Spanish Regional Policy: Economic and Social Cohesion in the European Union

By Garcia, Isabel Pardo | International Advances in Economic Research, February 2003 | Go to article overview

Spanish Regional Policy: Economic and Social Cohesion in the European Union


Garcia, Isabel Pardo, International Advances in Economic Research


Abstract

The aim of this paper is to analyze the economic and social cohesion from the Spanish perspective. The hypothesis is that the economic and social cohesion in the European Union needs three requirements. First, the Structural Funds, European Regional Development Fund, European Social Fund and European Agricultural Guide, and Guarantee Fund, increase their weight in the community budget. Second, the resources of those funds must be concentrated on the lesser developed regions. Third, each region assigns its resources to the improvement of the factors that contribute to its backwardness (quality of human capital, innovation, development, and managerial initiative). The analysis is based on the first and second Community Support Framework [CSF 1989-93 and GSF 1994-99]. (JEL R58, O18)

Introduction

The competitive opportunities in a global environment in the twenty-first century require the existence of human and innovation capacity, associated with a professional and managerial dynamism. This will help to improve the development of local areas in the European Union (EU). Regional politics need to focus on the qualitative aspects of development--training human capital, innovation, and managerial dynamism. Appropriate infrastructures must be accompanied by measures dedicated to improve the quality of human capital, to consolidate managerial initiative, and, mainly, to generate capacity and adapt to the constant changes taking place in a global environment.

It is relevant to research how the regional politics of the EU contribute to the aim of the Single European Act which is to achieve economic and social cohesion. This analysis considers the first and second Community Support Framework (CSF 1989-93 and CSF 1994-99). First, the paper analyzes whether the Structural Funds, European Regional Development Fund (ERDF), European Social Fund (ESF), and European Agricultural Guide and Guarantee Fund (EAF) increase their weight in the community budget and if their resources have been concentrated on the objective 1 regions . The next section researches whether each region assigns its resources to the improvement of the factors that explain its backwardness.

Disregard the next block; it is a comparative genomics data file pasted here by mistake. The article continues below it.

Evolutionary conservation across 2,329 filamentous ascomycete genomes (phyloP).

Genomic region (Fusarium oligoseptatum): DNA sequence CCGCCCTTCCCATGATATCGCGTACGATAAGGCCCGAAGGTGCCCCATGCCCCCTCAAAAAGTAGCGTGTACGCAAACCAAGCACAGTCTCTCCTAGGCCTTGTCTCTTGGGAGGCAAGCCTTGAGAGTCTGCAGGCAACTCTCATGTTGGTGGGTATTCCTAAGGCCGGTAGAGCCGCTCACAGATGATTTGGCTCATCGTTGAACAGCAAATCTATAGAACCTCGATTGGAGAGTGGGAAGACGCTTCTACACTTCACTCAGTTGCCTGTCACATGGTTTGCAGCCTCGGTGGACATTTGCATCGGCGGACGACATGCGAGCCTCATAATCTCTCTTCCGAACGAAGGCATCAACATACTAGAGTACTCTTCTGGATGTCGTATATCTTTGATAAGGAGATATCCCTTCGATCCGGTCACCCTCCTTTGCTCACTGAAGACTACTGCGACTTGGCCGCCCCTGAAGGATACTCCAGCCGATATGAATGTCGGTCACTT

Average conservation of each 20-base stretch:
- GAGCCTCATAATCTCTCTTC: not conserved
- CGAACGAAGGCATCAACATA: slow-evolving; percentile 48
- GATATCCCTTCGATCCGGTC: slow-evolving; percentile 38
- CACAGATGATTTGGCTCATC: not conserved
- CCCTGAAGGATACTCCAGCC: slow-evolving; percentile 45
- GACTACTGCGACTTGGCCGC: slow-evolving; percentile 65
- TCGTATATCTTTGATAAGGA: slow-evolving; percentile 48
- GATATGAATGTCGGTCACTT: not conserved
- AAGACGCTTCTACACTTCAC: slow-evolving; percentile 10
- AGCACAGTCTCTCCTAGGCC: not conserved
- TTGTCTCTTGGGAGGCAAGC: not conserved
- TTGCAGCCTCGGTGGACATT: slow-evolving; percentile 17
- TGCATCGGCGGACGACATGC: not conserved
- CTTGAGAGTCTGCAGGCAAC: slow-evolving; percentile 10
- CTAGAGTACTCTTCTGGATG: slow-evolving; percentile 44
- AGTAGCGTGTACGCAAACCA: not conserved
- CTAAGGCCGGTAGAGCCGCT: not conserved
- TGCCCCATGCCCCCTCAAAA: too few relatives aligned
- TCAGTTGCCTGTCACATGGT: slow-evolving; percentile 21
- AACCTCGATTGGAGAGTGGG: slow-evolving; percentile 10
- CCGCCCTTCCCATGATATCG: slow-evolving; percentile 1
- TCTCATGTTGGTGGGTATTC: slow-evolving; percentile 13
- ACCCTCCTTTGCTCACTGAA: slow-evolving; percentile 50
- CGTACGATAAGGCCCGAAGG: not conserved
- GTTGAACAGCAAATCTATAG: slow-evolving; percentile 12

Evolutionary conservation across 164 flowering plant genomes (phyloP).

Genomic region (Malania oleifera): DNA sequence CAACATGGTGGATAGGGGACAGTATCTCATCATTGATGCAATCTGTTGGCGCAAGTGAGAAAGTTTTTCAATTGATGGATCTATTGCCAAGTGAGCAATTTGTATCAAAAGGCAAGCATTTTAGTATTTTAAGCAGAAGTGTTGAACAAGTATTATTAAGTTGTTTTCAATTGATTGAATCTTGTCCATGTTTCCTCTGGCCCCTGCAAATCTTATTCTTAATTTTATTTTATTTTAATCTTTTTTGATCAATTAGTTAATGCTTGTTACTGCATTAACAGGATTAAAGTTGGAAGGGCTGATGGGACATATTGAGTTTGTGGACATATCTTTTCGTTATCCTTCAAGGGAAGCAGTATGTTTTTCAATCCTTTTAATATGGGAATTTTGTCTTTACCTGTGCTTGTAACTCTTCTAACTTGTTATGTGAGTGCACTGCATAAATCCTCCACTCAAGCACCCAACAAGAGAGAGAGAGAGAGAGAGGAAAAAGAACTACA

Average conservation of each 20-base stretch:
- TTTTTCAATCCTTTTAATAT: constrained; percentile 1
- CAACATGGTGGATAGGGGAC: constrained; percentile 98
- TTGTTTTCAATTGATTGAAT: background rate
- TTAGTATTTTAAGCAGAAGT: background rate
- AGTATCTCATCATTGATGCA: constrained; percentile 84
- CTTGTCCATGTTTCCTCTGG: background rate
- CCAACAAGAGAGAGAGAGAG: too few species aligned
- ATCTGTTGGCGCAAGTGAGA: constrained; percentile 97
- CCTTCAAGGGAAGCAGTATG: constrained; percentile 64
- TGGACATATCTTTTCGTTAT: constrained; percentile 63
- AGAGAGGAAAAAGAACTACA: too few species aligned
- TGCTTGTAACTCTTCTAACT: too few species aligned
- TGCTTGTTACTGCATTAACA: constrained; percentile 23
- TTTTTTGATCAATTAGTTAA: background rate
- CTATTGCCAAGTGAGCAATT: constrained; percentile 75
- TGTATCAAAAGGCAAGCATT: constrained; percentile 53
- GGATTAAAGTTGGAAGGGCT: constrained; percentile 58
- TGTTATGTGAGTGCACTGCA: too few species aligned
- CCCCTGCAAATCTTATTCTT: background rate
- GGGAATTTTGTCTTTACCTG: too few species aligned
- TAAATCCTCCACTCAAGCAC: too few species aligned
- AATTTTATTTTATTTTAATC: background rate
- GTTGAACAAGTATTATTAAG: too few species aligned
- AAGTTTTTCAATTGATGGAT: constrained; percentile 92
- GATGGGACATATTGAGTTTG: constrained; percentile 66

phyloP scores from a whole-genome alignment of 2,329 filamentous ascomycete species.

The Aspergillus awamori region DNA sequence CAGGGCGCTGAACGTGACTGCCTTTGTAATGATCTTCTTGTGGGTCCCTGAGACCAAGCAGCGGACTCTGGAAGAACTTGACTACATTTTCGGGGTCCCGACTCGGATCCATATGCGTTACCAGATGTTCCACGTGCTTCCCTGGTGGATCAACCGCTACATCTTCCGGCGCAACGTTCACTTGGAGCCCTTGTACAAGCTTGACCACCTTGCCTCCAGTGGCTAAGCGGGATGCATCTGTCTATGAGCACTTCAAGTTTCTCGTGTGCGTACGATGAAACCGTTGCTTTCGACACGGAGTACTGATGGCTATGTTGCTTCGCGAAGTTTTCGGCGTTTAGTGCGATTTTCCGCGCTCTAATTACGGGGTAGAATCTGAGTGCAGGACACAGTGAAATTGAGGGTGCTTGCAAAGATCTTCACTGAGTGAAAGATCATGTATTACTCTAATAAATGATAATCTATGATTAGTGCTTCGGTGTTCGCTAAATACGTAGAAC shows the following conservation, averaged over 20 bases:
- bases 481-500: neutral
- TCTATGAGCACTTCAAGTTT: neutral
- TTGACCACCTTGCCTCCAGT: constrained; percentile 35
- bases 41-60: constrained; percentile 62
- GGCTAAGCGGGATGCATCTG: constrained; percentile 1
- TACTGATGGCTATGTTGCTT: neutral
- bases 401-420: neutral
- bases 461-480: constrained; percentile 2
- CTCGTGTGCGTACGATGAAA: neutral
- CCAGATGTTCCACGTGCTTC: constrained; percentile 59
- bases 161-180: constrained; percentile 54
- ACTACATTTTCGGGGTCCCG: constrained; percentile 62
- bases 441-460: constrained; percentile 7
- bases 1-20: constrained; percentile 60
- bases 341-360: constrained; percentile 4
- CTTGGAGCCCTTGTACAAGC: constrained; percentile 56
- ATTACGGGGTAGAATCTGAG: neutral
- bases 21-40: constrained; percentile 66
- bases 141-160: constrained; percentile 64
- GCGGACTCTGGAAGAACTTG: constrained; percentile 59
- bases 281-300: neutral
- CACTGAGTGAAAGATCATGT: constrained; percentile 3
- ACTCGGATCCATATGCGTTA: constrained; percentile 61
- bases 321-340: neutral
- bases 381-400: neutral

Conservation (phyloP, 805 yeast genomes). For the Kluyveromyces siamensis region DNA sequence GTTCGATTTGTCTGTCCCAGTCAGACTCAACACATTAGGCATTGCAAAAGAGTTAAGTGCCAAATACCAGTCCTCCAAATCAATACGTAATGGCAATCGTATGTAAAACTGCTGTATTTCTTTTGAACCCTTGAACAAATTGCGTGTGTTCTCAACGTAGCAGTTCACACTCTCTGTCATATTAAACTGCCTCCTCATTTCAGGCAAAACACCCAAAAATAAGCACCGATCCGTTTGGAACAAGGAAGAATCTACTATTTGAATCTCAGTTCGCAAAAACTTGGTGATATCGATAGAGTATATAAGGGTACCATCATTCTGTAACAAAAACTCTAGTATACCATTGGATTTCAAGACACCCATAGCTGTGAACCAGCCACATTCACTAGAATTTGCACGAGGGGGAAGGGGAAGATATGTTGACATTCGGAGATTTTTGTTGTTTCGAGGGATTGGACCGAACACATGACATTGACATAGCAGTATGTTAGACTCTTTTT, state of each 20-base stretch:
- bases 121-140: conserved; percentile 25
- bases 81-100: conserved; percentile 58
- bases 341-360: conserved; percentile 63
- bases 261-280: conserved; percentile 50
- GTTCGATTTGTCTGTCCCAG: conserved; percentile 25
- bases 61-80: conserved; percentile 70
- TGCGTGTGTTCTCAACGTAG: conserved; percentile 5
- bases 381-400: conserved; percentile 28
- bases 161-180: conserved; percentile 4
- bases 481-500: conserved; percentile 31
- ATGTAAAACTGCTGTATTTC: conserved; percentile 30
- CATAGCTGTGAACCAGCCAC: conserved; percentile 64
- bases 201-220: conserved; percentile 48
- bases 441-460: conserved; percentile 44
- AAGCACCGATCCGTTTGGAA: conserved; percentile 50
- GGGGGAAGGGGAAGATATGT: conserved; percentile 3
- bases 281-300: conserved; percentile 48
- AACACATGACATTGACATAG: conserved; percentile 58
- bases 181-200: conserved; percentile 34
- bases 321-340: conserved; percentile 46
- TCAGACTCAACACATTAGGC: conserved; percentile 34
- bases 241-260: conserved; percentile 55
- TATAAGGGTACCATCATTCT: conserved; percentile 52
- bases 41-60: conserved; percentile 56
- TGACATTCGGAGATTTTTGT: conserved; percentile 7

Structural Funds: Economic and Social Cohesion

The economic and social cohesion of the EU is related to the increase of Structural Funds, given their influence on structural factors. These European funds improve the growth potential of disadvantaged regions. Hence, economic and social cohesion is dependent on the contribution of the Structural Fund to the community's budget.

Since the Single European Act arid the Structural Funds Reform in 1988, structural politics has had increased weight in the community's budget, reaching one third of the budget. The financial support received by Spain during 1989-93 reached 8.275 million euro. In the following Community Support Framework period (1994-99), this amount reached 20 million euro (Table 1). The biggest relative weight came from ERDF (more than 75 percent), followed by the EAF-Section Guide, and then the ESE. Their prevalence come from the precept in the Single European Act which states that the ERDF must be concentrated on lagging areas that are structural backward.

In absolute terms, this analysis shows how the lagging regions have received more resources. The second issue is to determine the degree to which the concentration of resources on the poor regions helps the economic and social cohesion and then appropriately correcting the absolute values. When the regional distribution of the Structural Funds in terms per head is compared with the regional GDP per head (1) (both measured to Spain index 100), the result is a reverse relationship of both variables to the Spanish lagging regions ( Table 2). As a general rule, regions with a low GDP per capita , enjoy a relative high volume of Structural Funds in both periods 1989-93 and 1994-99 GSF.

The Structural Funds in the Regions: Objective 1

Factors Determining Real Convergence

In spite of the fact that the Structural Funds resources concentrate on the lagging regions (in absolute terms and per head), policies that enable it to contribute to overcoming structural backwardness are required. …

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